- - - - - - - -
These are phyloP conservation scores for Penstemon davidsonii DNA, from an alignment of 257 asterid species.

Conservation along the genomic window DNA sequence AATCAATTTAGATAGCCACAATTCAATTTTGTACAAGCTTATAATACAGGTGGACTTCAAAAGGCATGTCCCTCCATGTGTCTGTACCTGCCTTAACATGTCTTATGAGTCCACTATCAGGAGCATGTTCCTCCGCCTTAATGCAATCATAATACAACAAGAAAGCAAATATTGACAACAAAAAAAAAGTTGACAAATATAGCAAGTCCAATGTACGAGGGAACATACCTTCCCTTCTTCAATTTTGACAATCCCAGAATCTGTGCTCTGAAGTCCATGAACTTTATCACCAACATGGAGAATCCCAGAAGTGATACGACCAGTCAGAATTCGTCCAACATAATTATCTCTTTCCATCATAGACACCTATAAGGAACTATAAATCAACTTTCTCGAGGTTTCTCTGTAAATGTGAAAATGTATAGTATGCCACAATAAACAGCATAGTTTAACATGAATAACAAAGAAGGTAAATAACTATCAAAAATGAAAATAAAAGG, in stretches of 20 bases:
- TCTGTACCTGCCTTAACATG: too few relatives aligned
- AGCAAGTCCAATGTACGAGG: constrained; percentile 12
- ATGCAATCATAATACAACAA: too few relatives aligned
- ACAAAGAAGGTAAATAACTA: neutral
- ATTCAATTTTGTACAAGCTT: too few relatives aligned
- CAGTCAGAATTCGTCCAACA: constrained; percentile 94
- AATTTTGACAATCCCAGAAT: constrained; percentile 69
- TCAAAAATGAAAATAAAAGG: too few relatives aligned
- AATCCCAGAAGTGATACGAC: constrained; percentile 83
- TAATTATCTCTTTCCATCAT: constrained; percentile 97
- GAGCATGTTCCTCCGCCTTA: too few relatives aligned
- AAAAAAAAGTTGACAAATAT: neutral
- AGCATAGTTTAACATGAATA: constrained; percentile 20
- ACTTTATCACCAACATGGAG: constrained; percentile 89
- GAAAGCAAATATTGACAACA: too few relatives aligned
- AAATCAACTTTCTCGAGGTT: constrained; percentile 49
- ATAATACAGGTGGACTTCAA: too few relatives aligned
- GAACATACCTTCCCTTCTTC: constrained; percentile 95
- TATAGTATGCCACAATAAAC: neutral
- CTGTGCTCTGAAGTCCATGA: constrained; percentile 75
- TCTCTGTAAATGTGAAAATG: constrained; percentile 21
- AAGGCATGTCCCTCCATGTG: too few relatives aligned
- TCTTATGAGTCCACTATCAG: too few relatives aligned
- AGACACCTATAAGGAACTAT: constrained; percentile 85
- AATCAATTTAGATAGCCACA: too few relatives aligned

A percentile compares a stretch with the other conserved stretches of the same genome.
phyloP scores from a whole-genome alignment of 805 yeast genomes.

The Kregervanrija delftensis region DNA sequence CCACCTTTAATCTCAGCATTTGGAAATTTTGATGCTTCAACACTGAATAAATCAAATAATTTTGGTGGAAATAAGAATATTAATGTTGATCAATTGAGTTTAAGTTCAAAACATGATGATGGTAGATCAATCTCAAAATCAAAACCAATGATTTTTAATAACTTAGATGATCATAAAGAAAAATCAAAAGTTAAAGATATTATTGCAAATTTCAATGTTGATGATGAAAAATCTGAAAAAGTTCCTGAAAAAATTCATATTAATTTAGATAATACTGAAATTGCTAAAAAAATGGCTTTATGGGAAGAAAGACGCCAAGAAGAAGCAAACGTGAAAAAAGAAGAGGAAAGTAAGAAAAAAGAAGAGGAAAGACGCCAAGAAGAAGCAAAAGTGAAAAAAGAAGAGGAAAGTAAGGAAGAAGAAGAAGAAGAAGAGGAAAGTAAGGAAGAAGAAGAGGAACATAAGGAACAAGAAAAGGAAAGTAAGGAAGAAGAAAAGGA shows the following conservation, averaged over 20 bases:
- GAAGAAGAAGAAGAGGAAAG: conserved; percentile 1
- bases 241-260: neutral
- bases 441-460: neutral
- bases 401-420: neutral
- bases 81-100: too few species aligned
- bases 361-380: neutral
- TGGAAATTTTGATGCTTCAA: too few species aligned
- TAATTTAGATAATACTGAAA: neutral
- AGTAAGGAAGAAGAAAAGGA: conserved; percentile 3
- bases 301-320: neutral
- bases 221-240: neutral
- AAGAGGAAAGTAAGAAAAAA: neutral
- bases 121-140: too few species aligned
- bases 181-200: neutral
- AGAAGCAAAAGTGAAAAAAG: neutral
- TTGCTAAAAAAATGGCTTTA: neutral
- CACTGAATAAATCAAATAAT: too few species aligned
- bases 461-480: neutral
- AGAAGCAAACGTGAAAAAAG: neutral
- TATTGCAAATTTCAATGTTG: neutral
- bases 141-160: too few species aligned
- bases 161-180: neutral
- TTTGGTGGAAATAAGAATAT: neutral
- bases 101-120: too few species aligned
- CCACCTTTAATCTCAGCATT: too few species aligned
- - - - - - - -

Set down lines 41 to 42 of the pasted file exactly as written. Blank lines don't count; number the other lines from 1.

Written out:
- bases 221-240: neutral
- AAGAGGAAAGTAAGAAAAAA: neutral